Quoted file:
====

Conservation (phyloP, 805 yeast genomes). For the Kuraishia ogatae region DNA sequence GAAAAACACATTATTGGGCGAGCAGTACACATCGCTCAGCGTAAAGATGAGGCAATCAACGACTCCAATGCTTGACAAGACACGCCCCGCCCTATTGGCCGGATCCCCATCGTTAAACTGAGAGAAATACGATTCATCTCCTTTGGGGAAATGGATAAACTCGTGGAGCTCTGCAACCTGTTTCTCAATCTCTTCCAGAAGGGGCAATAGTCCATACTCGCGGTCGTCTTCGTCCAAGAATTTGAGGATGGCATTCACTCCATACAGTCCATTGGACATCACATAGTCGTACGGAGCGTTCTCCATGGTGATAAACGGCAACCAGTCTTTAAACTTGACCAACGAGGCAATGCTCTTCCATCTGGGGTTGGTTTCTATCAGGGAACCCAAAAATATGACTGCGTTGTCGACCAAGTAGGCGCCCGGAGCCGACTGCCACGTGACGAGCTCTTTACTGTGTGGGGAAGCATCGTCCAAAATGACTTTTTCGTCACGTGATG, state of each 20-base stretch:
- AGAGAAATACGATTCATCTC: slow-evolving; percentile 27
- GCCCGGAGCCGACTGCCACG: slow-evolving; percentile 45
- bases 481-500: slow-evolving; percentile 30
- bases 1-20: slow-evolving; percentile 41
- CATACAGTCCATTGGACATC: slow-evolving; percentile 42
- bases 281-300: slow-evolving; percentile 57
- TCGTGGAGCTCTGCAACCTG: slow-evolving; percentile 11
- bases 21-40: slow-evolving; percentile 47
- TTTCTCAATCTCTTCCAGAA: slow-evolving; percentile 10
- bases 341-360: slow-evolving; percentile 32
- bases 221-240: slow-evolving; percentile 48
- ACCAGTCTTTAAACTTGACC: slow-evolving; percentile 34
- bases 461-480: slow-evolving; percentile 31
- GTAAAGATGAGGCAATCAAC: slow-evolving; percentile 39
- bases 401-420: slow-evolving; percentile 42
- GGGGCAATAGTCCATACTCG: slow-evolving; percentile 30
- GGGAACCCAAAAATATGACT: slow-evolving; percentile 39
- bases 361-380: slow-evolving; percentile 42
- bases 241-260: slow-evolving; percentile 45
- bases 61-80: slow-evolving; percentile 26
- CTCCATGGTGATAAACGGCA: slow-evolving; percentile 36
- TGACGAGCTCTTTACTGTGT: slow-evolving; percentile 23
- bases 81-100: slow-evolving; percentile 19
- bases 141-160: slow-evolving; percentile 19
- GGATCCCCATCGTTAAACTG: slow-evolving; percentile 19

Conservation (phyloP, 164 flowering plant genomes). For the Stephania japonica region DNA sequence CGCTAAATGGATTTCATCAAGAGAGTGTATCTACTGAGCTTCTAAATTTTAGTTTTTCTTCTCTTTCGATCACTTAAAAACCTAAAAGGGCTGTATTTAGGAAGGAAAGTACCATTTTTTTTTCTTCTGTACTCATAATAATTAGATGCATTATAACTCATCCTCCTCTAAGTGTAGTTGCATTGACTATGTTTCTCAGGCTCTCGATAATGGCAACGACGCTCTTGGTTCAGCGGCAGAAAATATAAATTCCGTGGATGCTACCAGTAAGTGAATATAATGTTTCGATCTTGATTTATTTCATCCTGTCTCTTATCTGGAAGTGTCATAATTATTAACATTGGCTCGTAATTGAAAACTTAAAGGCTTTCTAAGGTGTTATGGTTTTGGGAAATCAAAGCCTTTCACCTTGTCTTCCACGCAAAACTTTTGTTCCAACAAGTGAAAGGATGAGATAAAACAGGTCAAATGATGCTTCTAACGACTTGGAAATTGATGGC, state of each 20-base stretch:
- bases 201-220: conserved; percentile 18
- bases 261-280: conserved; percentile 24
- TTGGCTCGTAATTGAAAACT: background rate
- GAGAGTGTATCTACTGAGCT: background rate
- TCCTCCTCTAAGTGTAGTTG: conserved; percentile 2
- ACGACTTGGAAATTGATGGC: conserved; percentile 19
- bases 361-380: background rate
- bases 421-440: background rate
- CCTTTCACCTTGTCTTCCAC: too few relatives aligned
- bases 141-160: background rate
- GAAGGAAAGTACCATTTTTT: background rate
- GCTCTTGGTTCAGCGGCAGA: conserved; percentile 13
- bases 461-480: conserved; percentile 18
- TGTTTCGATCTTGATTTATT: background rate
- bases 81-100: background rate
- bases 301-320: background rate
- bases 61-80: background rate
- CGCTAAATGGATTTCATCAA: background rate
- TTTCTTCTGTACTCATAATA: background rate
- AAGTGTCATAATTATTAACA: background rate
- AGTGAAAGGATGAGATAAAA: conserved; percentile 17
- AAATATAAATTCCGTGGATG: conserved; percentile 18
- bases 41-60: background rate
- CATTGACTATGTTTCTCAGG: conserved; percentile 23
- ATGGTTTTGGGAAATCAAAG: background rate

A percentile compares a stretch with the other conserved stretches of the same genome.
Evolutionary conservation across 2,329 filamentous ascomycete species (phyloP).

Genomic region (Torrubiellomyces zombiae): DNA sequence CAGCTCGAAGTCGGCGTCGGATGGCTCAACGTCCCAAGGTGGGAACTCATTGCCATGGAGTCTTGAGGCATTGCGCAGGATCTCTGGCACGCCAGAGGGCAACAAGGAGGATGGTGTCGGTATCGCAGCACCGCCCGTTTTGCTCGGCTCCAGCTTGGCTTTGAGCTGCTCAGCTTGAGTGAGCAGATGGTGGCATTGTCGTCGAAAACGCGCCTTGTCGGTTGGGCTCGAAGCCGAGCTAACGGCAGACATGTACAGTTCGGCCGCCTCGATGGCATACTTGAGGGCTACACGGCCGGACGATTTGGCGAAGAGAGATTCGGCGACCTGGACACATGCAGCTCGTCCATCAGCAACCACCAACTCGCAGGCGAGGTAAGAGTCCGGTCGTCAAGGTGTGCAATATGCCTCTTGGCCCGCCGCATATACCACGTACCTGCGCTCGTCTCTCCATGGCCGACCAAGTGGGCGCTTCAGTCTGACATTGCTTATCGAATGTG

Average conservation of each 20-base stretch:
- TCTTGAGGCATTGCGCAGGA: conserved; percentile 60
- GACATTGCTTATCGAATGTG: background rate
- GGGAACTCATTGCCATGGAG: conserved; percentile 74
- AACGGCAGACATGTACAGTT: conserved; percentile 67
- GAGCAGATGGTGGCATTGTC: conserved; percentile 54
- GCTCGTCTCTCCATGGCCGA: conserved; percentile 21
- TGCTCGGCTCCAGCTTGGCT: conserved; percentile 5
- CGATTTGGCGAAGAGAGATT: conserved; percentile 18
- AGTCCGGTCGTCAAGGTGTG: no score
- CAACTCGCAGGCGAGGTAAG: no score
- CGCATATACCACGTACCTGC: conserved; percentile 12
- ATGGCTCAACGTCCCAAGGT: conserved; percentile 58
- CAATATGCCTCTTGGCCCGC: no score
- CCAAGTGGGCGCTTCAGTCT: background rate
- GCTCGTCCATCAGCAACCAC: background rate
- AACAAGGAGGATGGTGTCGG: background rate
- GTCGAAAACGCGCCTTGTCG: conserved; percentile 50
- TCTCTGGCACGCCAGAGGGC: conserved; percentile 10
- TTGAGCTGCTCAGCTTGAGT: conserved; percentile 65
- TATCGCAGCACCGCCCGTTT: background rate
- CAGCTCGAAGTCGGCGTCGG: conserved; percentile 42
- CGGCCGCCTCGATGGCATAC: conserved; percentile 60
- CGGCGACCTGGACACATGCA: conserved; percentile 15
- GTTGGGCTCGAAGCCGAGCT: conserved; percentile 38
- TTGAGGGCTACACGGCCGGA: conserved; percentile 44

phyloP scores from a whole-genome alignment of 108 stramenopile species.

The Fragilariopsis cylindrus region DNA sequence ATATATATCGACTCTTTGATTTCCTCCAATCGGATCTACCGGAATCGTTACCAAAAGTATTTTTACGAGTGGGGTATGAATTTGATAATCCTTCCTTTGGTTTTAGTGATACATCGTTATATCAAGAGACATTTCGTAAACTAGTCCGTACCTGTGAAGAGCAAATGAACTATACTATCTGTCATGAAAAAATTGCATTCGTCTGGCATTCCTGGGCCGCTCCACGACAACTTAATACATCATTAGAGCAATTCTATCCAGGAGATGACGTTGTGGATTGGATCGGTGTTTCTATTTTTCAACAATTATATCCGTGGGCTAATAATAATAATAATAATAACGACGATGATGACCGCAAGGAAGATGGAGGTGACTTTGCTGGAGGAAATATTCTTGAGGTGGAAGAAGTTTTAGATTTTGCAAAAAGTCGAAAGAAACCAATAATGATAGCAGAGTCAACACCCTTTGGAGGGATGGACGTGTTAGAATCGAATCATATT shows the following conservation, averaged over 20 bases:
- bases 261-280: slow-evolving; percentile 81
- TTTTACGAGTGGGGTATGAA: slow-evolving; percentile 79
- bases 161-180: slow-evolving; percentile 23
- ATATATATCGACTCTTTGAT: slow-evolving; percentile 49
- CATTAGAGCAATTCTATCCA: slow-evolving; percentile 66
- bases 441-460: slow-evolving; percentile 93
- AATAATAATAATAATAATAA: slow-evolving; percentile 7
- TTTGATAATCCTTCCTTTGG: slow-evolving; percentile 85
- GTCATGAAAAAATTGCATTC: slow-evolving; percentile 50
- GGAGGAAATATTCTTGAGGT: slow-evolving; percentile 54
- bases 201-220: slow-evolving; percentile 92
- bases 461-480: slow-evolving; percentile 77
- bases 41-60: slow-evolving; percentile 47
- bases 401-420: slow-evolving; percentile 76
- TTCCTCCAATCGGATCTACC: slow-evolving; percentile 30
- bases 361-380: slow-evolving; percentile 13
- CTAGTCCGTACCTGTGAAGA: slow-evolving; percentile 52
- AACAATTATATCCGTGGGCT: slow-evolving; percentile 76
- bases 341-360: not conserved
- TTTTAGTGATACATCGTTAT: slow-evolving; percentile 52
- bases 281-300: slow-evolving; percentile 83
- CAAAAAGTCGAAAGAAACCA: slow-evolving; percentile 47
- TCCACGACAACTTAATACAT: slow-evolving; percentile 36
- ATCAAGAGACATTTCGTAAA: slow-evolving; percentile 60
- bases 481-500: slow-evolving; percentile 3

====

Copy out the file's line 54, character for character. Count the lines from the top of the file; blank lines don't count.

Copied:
Evolutionary conservation across 2,329 filamentous ascomycete species (phyloP).